Theoria 81 (4):311-332 (2015)

Tim Kraft
Universität Regensburg
Epistemological disjunctivism, as defended by, for example, McDowell, Neta and Pritchard, is the view that epistemic justification can be – and in paradigmatic cases of perceptual knowledge actually is – both factive and reflectively accessible. One major problem for this view is the access problem: apparently, epistemological disjunctivism entails that ordinary external world propositions can be known by reflection alone. According to epistemological disjunctivism, seeing that the sun is shining is reflectively accessible and seeing that the sun is shining entails that it is. Assuming closure of reflective knowledge under known entailment it is also reflectively knowable that the sun is shining. Drawing on joint work with Neta, Pritchard replies that disjunctivism is not committed to this absurdity, but only to the possibility of reflective access to empirical reasons. In this article I offer an interpretation of this reply, but also an objection to it: my interpretation is based on applying the source/content distinction to epistemic reasons. My objection is based on arguing that the access problem is a problem for any version of access internalism. Although Pritchard's reply solves the general access problem, it does not solve the access problem that is generated by the specific commitments of epistemological disjunctivism. Due to the transparency of self-knowledge of propositional perception, epistemological disjunctivism cannot meet a central requirement for applying the source/content distinction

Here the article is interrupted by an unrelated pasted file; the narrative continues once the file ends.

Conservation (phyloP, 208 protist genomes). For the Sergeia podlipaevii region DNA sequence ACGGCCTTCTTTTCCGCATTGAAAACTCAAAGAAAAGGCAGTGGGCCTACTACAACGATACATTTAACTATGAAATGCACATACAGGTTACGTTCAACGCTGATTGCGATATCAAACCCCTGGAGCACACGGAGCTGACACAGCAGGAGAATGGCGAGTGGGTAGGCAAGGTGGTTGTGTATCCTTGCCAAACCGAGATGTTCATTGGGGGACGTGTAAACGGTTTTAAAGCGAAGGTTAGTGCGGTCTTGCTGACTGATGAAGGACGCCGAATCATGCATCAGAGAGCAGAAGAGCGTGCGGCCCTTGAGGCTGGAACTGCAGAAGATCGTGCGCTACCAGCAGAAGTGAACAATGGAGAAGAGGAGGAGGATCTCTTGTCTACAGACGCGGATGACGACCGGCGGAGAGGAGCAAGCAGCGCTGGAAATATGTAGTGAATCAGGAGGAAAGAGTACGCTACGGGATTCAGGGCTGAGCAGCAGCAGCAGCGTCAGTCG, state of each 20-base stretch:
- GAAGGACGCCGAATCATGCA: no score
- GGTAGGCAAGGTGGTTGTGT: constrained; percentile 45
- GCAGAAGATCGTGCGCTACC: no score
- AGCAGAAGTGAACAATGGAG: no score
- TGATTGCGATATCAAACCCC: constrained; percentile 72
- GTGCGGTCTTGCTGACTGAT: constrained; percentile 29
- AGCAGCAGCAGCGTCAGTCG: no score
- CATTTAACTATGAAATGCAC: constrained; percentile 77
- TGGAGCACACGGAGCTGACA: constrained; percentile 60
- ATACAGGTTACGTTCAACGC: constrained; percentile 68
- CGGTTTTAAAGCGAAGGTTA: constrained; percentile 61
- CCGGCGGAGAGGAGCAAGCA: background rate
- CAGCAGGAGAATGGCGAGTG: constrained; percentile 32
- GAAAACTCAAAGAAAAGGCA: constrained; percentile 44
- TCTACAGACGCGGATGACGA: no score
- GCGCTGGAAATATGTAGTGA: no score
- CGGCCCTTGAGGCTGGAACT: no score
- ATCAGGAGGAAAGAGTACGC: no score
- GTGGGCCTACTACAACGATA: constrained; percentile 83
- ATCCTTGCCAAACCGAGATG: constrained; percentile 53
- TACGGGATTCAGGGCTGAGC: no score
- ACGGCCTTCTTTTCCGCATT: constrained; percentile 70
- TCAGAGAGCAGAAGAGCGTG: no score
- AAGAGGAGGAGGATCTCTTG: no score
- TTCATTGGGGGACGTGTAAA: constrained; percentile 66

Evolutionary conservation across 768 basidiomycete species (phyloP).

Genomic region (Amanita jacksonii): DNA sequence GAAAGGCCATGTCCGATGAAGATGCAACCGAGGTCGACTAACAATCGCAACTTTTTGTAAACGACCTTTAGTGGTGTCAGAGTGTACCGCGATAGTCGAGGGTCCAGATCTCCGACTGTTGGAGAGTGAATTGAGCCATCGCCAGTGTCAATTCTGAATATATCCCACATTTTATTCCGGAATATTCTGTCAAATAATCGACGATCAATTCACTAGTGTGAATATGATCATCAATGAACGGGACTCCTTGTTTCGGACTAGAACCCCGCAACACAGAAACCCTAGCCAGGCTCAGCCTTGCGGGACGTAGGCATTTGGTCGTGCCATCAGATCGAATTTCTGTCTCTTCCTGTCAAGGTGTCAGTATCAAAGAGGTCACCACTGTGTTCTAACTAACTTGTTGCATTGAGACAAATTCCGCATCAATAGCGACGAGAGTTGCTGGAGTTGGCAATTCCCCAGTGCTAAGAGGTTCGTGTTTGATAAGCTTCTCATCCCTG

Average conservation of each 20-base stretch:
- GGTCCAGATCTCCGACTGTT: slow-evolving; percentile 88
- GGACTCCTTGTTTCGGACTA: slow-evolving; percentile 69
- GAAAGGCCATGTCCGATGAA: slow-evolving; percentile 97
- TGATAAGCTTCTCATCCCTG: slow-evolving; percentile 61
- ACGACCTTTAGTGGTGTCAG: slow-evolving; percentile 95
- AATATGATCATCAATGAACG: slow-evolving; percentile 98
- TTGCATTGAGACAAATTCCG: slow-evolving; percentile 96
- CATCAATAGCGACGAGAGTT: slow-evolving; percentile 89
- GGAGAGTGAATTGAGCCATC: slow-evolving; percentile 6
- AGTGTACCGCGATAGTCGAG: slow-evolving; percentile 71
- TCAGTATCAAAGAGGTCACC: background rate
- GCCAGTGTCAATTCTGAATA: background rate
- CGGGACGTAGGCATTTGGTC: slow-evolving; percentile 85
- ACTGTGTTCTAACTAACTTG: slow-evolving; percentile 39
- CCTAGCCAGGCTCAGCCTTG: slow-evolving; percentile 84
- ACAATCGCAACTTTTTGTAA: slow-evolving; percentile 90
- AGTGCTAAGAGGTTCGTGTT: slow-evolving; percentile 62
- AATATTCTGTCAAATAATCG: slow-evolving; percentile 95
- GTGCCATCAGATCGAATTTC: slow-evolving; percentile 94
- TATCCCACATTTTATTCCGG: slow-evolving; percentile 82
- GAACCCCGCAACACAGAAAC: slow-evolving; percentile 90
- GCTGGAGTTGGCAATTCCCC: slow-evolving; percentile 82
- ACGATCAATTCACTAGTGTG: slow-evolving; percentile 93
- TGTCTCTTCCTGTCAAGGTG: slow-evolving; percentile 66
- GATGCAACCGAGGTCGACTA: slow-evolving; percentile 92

Keywords access problem  internalism  Duncan Pritchard  epistemological disjunctivism  perceptual knowledge
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DOI 10.1111/theo.12075
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References found in this work BETA

The Varieties of Reference.Gareth Evans - 1982 - Oxford: Oxford University Press.
Epistemological Disjunctivism.Duncan Pritchard - 2012 - Oxford University Press.

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